Martin Lewis helps savers track down lost Premium Bonds prizes – ‘it’s worth checking’ | Personal Finance | Finance

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Martin Lewis warned tonight on his Money Show that around two million Premium Bonds prizes are unclaimed at the moment. This equates to around £74million being missed but fortunately, it’s not too late to track down these missing fortunes.

What to do

Martin said: “Generally, if your letter got lost or you haven’t updated your contact details but you know your number, just go on the NS&I website and check if you’ve won.

“If you don’t know your number, you can ask NS&I for a form [which allows people] to get a special reclaim number. Or you can use mylostaccount.org.uk, which also can find any lost bank accounts or savings that are available.

“So it really is worth checking this if you think you may have had Premium Bonds at some point.”

Today, MoneySavingExpert.com explained it had seen data from NS&I which showed where many of these Premium Bonds are based. Out of the 2,079,568 prizes which have been left unclaimed, London and the South East have over 700,000, while in Scotland there are more than 120,000.

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“It’s all about the probability!”

In last week’s episode, Martin covered Premium Bonds odds. He said: “The prize fund with Premium Bonds is one percent. So you’d expect you’d win one percent of what you put in each year. But of course the smallest prize is £25. So if you’ve got £100 in Bonds, you can’t win one percent, the least you can win is £25.

“So, essentially, it’s all about the probability! What you have to understand is for everyone who wins £1million, a lot of people must pay nothing.”

Martin continued by breaking down individuals “typical luck” with how this pans out.

“The typical luck I would define is if we lined people up and everyone had the same amount of Premium Bonds, in order of the person who won the most to the least – I’d pick the one in the middle,” he said.

“That’s the median average.If you got up to around £1,900 in, with typical luck, you’ll win absolutely nothing.

“Then it sharply rises and keeps getting higher until you get to the £50,000. At this point, with typical luck, you’d win about 0.9 percent or £450 per year.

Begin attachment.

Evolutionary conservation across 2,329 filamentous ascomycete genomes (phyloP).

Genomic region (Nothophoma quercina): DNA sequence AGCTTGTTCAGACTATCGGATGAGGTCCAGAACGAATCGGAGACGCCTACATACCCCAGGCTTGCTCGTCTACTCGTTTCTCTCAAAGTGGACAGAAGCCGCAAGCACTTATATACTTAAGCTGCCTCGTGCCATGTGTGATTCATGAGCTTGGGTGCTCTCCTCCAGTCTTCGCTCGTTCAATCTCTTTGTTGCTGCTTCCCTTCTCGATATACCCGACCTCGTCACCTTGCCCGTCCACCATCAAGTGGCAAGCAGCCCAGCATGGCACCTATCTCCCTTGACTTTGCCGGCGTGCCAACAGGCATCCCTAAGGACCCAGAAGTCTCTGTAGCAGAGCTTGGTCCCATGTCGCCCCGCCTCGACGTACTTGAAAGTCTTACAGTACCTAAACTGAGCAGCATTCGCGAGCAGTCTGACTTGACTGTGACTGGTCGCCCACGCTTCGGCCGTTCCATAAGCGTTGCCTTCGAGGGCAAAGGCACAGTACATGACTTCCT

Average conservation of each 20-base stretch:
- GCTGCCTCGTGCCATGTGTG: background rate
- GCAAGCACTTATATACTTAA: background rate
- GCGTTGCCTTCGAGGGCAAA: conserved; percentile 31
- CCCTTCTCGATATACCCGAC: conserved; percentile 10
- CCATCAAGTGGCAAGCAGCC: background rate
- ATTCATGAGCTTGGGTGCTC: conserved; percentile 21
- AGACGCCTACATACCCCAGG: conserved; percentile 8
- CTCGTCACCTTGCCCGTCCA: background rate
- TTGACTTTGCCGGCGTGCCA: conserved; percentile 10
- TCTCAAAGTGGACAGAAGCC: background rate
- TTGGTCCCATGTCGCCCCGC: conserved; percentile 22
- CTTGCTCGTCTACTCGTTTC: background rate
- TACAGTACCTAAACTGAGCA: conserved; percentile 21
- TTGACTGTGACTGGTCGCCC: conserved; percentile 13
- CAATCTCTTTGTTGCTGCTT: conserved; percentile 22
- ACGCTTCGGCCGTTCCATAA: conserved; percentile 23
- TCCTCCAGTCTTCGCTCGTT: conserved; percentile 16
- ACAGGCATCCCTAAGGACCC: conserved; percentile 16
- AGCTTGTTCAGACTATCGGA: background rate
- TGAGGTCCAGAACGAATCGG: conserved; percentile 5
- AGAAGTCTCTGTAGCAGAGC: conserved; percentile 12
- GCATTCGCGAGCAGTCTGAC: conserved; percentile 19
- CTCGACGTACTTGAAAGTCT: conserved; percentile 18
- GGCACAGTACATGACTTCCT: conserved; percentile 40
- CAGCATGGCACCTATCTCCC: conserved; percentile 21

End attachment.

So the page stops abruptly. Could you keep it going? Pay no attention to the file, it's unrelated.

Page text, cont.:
“That’s still less than the prize fund because of all of those million pound winners.”

Green Bonds

Premium Bonds are not the only savings product on offer at NS&I. The institution has a range of savings and ISA accounts available and in recent weeks, NS&I launched a Green Savings Bonds.

This bond allows savers to invest their money in green projects and initiatives but as the details were released in late October, it emerged the bonds would only pay a 0.65 percent gross/AER fixed-rate over a three-year term. Martin condemned this rate at the time, noting only savers who put their morals over their money will see the upside.

Martin said: “The Chancellor must really hope that the nation is wearing green trousers as the rate being offered is pants.

“It’s only paying 0.65 percent interest a year, a paltry amount compared to what’s available on the open market – it only just matches the top easy-access savings account, yet with the Green Bonds you have no access to your money and it’s locked away for three years.

“The right comparison is to the top three-year fixed savings account and that pays nearly three times what the Green Bonds are paying. And while NS&I is as safe as it gets, with all UK regulated savings institutions you are protected up to £85,000 per person, so that has no practical advantage for most.

“This is quite simply not an account that those whose focus is maximising interest will look at – it’s likely only something those willing to sacrifice substantial interest in order to support what they hope will be green causes are likely to consider.”

NS&I has seen a mass exodus of savers in recent months, which was put down to the company drastically cutting interest rates in late 2020. In late August, data from NS&I showed Britons withdrew around £13billion from NS&I between April and June 2021.

This was more than double the £6.1billion taken out in 2020.

NS&I addressed these results at the time: “The impact of the interest rate reductions made by NS&I towards the end of 2020 has continued to be reflected in the volume of outflows NS&I experienced in Q1 2021-22, while the opening up of the economy has also had an effect on savers’ behaviour.”

In September 2020, Ian Ackerley, the NS&I Chief Executive, addressed the need for the cuts: “Reducing interest rates is always a difficult decision.

“In April we cancelled interest rate reductions announced in February and scheduled for May 1. Given successive reductions in the Bank of England base rate in March, and subsequent reductions in interest rates by other providers, several of our products have become ‘best buy’ and we have experienced extremely high demand as a consequence.

“It is important that we strike a balance between the interests of savers, taxpayers and the broader financial services sector; and it is time for NS&I to return to a more normal competitive position for our products.”





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